My very first Daring Bakers' challenge: January 2011. It works like this: the recipe and instructions are posted on the first of the month in a very exclusive/secret forum, the bakers dare to bake said challenge during the next 26 days, and then post their results on their own blogs on the 27th.
The January 2011 Daring Bakers' challenge was hosted by Astheroshe of the blog accro. She chose to challenge everyone to make a Biscuit Jaconde Imprime to wrap around an Entremets dessert.
My thoughts exactly. Here's some background:
A jaconde imprime (French Baking term) is a decorative design baked into a light sponge cake providing an elegant finish to desserts/torts/entrements formed in ring molds. A jaconde batter is used because it bakes into a moist, flexible cake. The cake batter may be tinted or marbleized for a further decorative effect.
Entremets is an ornate dessert with many different layers of cake and pastry cream in a mold, usually served cold. (Think triffle in a mold vs. a glass bowl.)
And. Yeah. Mine's not that pretty.
Here's how it starts--with jaconde pattern paste, mixed from powdered sugar and butter and egg whites, and colored and put into a pastry bag and piped into a pattern on parchment on the up-turned bottom of your jelly roll pan. This goes into the freezer for 15 minutes until it's hardened through.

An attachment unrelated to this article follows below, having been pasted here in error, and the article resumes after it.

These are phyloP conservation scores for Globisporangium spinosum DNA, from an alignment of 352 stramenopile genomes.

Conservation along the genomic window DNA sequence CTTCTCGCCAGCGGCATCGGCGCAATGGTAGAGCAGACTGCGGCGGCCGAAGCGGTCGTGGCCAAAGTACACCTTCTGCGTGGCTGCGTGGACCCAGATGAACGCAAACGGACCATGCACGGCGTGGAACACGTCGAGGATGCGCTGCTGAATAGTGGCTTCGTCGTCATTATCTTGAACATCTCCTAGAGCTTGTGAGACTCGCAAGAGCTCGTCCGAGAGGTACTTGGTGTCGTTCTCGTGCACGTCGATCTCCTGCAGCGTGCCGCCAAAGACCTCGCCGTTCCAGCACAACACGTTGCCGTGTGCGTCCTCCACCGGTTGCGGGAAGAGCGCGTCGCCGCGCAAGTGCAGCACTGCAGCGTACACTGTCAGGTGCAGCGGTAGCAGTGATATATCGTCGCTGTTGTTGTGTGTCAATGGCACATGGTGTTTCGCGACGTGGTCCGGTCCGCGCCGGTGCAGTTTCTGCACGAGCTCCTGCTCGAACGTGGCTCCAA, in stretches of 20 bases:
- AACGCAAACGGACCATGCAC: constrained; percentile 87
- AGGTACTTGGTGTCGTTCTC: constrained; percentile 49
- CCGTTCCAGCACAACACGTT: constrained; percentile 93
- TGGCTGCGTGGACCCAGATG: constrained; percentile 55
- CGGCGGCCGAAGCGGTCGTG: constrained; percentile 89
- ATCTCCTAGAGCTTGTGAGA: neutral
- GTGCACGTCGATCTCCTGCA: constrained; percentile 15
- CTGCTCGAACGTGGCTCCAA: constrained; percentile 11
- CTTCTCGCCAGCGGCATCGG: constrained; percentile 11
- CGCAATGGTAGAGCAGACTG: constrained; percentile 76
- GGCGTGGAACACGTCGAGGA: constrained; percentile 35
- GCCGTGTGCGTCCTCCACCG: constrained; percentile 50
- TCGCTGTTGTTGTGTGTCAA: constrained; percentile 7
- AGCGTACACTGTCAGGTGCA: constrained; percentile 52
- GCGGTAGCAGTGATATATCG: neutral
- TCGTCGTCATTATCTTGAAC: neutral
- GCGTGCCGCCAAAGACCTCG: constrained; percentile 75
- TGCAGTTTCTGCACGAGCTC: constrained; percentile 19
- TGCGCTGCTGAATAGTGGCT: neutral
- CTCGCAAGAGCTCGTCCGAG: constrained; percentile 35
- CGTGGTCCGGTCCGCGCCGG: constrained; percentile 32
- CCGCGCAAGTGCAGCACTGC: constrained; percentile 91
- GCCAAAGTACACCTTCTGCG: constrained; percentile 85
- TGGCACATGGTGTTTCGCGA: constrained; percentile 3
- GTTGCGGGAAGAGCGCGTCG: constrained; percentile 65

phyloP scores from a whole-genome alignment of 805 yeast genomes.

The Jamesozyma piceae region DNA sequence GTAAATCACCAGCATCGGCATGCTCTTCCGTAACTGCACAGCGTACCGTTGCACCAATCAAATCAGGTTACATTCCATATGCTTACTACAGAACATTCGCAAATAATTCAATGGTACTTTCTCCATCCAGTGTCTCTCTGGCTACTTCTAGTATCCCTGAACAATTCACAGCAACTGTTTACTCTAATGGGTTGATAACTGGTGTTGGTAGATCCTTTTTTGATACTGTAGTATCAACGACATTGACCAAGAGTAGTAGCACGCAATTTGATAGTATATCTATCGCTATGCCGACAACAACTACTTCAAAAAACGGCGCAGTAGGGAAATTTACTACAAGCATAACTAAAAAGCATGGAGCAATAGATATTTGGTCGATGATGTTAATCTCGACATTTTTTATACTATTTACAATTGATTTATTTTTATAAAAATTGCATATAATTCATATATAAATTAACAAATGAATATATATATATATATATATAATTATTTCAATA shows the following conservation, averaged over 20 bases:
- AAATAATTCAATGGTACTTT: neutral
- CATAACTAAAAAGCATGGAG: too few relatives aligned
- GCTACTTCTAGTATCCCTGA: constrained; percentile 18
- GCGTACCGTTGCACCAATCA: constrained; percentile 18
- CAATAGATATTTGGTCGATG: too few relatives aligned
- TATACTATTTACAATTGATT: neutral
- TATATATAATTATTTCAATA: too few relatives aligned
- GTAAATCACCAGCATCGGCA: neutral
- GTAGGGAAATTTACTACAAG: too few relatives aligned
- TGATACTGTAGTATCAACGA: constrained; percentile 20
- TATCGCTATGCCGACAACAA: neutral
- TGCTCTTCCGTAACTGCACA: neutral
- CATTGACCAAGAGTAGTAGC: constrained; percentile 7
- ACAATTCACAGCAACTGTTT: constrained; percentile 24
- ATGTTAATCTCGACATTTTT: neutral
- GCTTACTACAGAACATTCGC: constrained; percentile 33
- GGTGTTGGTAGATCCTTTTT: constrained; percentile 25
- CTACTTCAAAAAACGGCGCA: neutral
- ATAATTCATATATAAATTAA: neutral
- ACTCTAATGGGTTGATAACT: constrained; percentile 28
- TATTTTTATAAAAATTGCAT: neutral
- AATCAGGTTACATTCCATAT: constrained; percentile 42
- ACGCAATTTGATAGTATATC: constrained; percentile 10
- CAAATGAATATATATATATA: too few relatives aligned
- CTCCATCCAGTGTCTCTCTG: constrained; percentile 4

And then you make a sponge that goes over top of the paste and into a very hot oven for a very short time. It comes out looking like this:
Flipped over, it looks like this. Or, mine did. Yours might not be wrinkly like mine is, since I don't think it's supposed to be.
You then cut the finished jaconde to size, lining the edge of a bottomless mold. See here:
After that I was on my own to figure out how to fill it. So I made mousse: one with a pound of white chocolate and one with fresh blackberries and framboise. And then I filled the jaconde with three layers of the two mousses--white chocolate in the middle and the berry on the bottom and top. I tried for a layer of the extra sponge in the middle, but it was so thin it didn't have much structural integrity.
1) Go to Sur la Table and buy real baker's food coloring. The Betty Crocker stuff makes florescent stripes, and they're just not that appealing;
2) I guess I need to learn to make a mousse. It turns out I'm not a fan of mousse, so I've never bothered to perfect it...but mine ended up chunky and sad. Even after the double-boiling and the delicate stirring and the chilling. Chunky. Sad. (And so rich you couldn't eat it. And, dear readers, this is why I don't love a mousse. Three cups of heavy cream, plus two eggs and two egg yolks = too heavy to bother eating.)
3) Plan for garnish. I finished the dessert after a frantic 4 hours in the kitchen (I think I used every mixing bowl I own) and had nothing to put on top of the ugly thing to distract the eye from the unappealing chunks in the mousse. And, compared to the rest of the people who participate in Daring Bakers, I'm a serious amateur both in the baking arena and in the photographic styling. Time to up my game.
Tune back in on February 27 for next month's challenge. Here's hoping it's prettier. Or at least less rich and therefore edible.